by Bob Buckner
I am a person in change...a person in transition. It's a good thing! Do you know that you too are a person in change? How did the wise old saying go? "This too will change." Mine came with more than the average amount of drama.
For forty-two years I served as an associate pastor on the staff of large, successful Baptist churches in Texas, Oklahoma and Mississippi. It was a great career. I did a fair amount of good in the lives of people. My work provided a lot of benefit of those churches. I was paid a good salary for my work, and raised two sons who took their places in society with responsibility.
You could say mine was almost a "charmed" life. Yes, we lost my wife's dad when our second son was just a baby. But in my own family there was no early death or loss.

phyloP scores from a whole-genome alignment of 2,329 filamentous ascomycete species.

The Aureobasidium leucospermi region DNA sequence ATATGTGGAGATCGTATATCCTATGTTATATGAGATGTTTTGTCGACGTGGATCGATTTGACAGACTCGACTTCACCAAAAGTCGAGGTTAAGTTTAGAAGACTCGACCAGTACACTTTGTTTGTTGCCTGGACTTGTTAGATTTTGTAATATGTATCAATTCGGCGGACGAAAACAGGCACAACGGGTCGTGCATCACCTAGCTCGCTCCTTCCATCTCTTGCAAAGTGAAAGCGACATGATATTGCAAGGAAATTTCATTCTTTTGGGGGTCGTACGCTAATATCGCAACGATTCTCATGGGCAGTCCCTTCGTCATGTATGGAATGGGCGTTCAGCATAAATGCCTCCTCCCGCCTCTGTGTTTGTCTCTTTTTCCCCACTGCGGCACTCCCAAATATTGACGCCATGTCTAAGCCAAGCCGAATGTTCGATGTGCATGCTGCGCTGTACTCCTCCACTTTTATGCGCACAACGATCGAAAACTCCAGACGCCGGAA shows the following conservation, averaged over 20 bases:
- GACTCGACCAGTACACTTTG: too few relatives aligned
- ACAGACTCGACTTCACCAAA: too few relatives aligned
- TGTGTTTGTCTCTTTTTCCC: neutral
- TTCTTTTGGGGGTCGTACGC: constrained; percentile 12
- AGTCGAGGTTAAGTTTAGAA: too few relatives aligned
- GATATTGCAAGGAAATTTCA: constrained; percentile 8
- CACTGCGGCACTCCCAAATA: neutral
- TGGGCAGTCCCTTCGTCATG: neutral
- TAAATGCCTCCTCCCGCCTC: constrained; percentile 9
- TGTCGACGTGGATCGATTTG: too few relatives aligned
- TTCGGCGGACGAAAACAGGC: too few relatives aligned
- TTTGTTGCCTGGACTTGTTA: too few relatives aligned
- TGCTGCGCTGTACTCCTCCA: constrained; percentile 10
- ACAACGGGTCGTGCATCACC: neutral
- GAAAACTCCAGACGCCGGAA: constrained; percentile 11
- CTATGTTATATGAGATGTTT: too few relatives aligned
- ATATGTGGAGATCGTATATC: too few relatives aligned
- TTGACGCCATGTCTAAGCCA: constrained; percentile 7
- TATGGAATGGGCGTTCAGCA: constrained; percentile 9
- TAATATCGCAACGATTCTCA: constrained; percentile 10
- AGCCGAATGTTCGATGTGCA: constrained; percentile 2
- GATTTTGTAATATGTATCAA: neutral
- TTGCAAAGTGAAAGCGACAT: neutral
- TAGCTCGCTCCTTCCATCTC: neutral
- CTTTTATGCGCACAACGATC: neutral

Christianity is a beautiful religion. Even the Hebrew names of God are beautiful: Jehovah, Elohim, Yahweh, among others. But deep inside there were things that I couldn't totally accept. I called these my "doubts". I felt guilty about even having these concerns. Now I realize the doubts were the best part of my faith.
My early doubts: I kept them "pushed down" in order to continue in the Christian ministry:
1. The virgin birth. It may be true, but the historic evidence points against it.
2. The resurrection story. Is it true, or was it actually a conspiracy among Christians?
3. The flood account. Let's face it: nearly every ancient civilization has its version of the flood account.
4. The Christian creation account. Then there is the Babylonian creation account, and many others.
Some early factors in my transitions:
1. I retired early to take care of my wife. Having extra time allowed me a chance to think more deeply about the truths I live by.
2. A writing friend named Brenda, who lives in Maine, suggested a book called, "Journey of Souls", by Dr. Michael Newton. This book has influenced my thinking profoundly.